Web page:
Did you know that there is an equivalent of information and time, just like there is an equivalent of energy and mass?


Haven’t we all learned at some time that understanding takes time? The world’s affairs are shaped by energy and information. Together, they form a miraculous and inseparable unity. The product of energy and information has effects on the world.

The author looks into the question: What is time?

Newton believed in a fixed structure of space and time and in an absolute, constant flow of time. For Leibniz, space was not "real", but the order of all possible positions. For him, time was the order of things that do not exist at the same time. He regarded time as a construct of the mind, because it depends on the point of view of the observer. Einstein introduced the relativity of simultaneity and the possible space-time curvature.

Time has an information equivalent, just as mass for Einstein has an energy equivalent: Little time past means that little has happened, much time means that a lot has happened. If time runs slowly, the flow of information will be slowed down.

How can we imagine the equivalent of time and information? Generally speaking, we can assume time to be a series of events. We could imagine that events are decoupled in terms of content from the flow of time. Each event can be split up into partial events. For instance, a storm begins with wind and continues with rain and hail. Finally, the wind slackens off. Each partial event can be subdivided again and again until only one specific binary sequence remains on each point in space concerned with the event, the chronological minimum event. The flow of time in a sector of space is influenced primarily by the events taking place within it. However, each event also has a present portion. Certain events are present for longer than others in a portion of space. This cannot be described using the flow of time alone. For this purpose, the imaginary present is required as a second temporal dimension.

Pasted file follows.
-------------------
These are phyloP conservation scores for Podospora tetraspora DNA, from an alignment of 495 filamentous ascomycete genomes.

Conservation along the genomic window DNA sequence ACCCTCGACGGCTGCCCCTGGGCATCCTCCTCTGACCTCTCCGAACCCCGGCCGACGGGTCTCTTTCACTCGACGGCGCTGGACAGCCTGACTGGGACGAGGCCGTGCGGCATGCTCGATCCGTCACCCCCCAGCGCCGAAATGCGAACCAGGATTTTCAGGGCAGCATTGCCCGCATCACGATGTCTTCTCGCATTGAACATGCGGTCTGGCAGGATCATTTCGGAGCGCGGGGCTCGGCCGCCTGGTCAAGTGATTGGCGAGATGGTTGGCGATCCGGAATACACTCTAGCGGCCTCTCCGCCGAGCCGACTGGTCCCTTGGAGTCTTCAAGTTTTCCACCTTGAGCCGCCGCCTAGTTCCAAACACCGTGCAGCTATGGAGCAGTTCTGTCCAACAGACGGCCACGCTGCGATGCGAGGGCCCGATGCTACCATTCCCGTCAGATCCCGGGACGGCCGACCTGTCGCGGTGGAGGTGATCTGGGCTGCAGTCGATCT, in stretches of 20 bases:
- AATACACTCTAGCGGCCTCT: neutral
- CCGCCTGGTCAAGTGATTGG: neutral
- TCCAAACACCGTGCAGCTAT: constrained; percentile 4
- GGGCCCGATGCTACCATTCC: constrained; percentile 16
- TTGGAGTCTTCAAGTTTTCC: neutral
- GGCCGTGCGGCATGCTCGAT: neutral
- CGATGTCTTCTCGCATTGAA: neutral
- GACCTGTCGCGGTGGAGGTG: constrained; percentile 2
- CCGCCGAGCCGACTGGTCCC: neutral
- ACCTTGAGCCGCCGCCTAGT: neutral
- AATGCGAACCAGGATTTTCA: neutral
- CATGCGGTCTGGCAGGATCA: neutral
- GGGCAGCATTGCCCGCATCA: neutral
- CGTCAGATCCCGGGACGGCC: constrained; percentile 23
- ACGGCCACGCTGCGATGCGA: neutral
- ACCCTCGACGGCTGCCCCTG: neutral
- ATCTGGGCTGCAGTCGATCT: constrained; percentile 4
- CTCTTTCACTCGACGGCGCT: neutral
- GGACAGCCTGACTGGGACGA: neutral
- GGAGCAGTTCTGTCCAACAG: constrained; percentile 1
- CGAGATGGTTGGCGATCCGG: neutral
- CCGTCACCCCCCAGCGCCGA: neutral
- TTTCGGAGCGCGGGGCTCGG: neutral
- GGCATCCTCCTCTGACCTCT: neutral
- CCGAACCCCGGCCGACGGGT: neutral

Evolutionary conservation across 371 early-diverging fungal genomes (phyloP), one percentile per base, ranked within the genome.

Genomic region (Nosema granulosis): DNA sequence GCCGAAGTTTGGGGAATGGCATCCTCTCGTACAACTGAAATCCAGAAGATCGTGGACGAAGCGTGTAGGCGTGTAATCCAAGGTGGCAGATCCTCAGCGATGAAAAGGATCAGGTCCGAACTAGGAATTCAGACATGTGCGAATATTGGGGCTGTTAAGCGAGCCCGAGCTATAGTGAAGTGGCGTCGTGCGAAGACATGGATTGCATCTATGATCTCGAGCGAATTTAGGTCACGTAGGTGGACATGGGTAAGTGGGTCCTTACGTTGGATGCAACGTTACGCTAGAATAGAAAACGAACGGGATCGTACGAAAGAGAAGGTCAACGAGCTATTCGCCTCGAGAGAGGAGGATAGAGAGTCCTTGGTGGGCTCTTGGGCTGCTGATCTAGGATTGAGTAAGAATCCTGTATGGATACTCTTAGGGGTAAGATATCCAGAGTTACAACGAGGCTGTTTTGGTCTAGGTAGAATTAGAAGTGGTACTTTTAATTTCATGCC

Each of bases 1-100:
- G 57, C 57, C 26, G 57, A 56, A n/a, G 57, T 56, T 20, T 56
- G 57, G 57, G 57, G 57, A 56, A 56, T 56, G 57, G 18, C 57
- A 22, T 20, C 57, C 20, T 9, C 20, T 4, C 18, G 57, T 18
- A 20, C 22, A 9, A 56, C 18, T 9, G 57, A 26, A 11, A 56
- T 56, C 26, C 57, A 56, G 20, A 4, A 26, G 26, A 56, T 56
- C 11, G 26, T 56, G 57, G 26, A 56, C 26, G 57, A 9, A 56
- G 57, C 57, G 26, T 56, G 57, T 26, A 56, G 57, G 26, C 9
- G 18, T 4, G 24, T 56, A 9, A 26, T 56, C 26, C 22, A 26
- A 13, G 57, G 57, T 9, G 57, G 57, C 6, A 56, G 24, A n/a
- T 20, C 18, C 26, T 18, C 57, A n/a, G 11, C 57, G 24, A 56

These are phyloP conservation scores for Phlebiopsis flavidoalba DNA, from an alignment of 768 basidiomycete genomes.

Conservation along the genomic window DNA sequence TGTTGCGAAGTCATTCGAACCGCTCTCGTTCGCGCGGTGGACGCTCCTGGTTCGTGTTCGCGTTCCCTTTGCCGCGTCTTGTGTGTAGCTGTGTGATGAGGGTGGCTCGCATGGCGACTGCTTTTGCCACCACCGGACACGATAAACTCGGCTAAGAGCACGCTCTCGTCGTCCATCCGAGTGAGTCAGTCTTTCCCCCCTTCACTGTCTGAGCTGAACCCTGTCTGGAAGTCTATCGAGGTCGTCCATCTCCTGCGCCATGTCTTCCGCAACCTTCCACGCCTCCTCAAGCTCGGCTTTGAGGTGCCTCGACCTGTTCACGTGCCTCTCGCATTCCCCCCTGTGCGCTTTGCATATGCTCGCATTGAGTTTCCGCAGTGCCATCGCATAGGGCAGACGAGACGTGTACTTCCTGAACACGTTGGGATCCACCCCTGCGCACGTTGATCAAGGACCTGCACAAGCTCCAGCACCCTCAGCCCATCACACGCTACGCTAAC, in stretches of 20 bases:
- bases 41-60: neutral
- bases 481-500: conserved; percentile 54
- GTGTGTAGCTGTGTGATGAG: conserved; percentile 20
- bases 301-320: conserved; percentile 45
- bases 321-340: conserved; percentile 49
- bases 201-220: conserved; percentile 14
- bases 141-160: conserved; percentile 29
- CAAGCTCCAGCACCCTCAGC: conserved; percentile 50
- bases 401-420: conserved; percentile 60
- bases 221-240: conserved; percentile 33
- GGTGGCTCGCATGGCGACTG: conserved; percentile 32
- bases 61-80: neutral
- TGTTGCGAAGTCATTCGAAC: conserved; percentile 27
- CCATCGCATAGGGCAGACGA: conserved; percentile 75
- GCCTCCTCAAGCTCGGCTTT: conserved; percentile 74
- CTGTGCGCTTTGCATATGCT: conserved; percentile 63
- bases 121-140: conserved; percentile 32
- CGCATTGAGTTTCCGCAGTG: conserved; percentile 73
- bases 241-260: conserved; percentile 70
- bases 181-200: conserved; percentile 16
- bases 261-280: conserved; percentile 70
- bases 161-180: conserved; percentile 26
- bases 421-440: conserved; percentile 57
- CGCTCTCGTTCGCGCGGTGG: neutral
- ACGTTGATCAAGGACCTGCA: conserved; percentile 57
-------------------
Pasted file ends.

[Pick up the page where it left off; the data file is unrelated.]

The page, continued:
Time possesses the categories of “past", “present” and “future”. “Past” means that events are fixed and ordered. The “future” is the pool of all the events that may yet occur. If you ask, “What does the future hold?” you are asking which events will occur and thus become history. From a mathematical viewpoint, the future is a complex variable that contains the real past and the imaginary present. The present does not permit a sequence of events and remains unreachable. As temporal dimension, it forms the frame of reference of time, with which we are familiar.

The physicist Theodor Kaluza is considered one of the founders of string theory. In 1919, he wrote an article pointing out the possibility of a fourth spatial dimension that could exist “rolled up”. Einstein was amazed by this thesis, which would have enabled an elegant combination of light and gravitation. Physicists have long asked how can light move as a wave in empty space. What causes the wave motion? Using Kaluza's theory, the light waves could be interpreted as waves in the fourth dimension of space. Later, the string theorists were not exactly economical as far as the introduction of additional spatial dimensions was concerned.

According to my considerations and calculations, there really would have to be five dimensions, three spatial and two temporal. The present is a separate temporal dimension and provides the degree of freedom necessary for the movement of light as a wave. This is because light exists only in the present, so it cannot age. For light, time stands still.

Was ist Zeit?



"Die Schönheit der Natur"
von Dr. Andreas Gimsa,
ISBN 978-3-923830-97-8
Bezug via E-Mail:



"The Beauty of Nature"
by Dr. Andreas Gimsa,
ISBN 978-3-923830-94-7
Can be ordered by e-mail from: